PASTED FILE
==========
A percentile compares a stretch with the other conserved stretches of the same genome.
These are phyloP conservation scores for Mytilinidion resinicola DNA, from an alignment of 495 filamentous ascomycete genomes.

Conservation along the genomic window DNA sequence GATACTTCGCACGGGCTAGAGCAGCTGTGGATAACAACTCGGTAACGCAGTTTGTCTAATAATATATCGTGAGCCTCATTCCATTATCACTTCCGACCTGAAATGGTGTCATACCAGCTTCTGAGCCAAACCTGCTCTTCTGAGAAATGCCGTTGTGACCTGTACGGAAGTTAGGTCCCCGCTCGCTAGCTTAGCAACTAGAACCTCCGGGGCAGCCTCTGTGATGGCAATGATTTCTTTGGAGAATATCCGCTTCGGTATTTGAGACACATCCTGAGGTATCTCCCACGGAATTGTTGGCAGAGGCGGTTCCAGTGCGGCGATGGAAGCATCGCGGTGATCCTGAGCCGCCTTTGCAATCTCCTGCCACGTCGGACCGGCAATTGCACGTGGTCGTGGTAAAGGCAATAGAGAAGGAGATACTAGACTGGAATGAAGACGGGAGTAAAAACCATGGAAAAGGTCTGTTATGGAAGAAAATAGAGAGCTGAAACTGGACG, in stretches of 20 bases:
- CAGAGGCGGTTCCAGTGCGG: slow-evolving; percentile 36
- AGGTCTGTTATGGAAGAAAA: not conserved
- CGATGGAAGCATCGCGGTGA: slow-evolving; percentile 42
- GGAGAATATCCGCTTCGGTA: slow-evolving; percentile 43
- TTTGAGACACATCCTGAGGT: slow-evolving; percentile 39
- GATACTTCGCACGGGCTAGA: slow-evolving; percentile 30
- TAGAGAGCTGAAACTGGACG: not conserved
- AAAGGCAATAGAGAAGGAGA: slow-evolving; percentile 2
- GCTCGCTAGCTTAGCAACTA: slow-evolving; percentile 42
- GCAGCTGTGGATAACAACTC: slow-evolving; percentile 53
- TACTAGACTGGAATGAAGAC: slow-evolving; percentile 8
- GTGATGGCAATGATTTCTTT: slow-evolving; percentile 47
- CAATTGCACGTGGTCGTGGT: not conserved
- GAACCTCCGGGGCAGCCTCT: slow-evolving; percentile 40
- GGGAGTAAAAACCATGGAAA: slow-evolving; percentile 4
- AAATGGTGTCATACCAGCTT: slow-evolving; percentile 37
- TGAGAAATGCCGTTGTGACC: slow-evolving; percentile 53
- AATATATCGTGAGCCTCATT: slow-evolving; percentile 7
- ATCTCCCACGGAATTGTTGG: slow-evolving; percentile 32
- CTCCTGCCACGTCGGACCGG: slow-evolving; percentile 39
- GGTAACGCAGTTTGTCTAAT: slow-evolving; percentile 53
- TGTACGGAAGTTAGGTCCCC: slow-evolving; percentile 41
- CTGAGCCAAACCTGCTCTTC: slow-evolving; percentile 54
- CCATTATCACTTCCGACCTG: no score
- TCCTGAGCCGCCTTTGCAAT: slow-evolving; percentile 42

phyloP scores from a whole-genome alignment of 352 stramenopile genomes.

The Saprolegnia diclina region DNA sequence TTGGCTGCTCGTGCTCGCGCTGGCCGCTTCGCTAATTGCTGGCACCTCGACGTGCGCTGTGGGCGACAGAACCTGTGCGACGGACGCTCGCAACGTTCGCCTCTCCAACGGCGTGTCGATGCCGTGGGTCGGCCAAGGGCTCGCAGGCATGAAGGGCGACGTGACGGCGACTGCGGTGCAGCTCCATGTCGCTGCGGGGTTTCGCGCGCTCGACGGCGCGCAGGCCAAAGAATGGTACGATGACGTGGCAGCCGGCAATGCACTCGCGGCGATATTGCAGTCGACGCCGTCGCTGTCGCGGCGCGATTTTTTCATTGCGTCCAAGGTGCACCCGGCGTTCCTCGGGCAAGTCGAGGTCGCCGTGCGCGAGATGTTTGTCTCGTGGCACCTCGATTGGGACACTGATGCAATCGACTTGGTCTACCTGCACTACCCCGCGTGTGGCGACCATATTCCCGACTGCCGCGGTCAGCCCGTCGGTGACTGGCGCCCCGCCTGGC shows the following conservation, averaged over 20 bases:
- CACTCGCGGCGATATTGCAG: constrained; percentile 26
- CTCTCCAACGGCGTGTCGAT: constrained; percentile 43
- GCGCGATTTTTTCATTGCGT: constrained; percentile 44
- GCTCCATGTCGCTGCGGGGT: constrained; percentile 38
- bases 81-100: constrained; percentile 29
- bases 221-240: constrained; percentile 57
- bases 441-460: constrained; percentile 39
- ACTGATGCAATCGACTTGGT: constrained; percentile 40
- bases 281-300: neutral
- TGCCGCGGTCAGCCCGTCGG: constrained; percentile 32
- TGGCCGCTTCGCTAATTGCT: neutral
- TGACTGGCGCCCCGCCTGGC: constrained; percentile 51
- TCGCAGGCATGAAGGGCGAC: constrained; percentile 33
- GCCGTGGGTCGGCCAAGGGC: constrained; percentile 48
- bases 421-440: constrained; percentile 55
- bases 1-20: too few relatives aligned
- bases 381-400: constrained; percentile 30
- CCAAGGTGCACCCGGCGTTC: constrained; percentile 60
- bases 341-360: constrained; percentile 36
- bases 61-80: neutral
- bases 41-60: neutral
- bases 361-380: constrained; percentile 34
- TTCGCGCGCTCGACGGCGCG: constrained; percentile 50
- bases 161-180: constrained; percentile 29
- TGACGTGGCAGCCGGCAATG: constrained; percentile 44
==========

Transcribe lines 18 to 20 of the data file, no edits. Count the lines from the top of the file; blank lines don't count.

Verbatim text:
- GGGAGTAAAAACCATGGAAA: slow-evolving; percentile 4
- AAATGGTGTCATACCAGCTT: slow-evolving; percentile 37
- TGAGAAATGCCGTTGTGACC: slow-evolving; percentile 53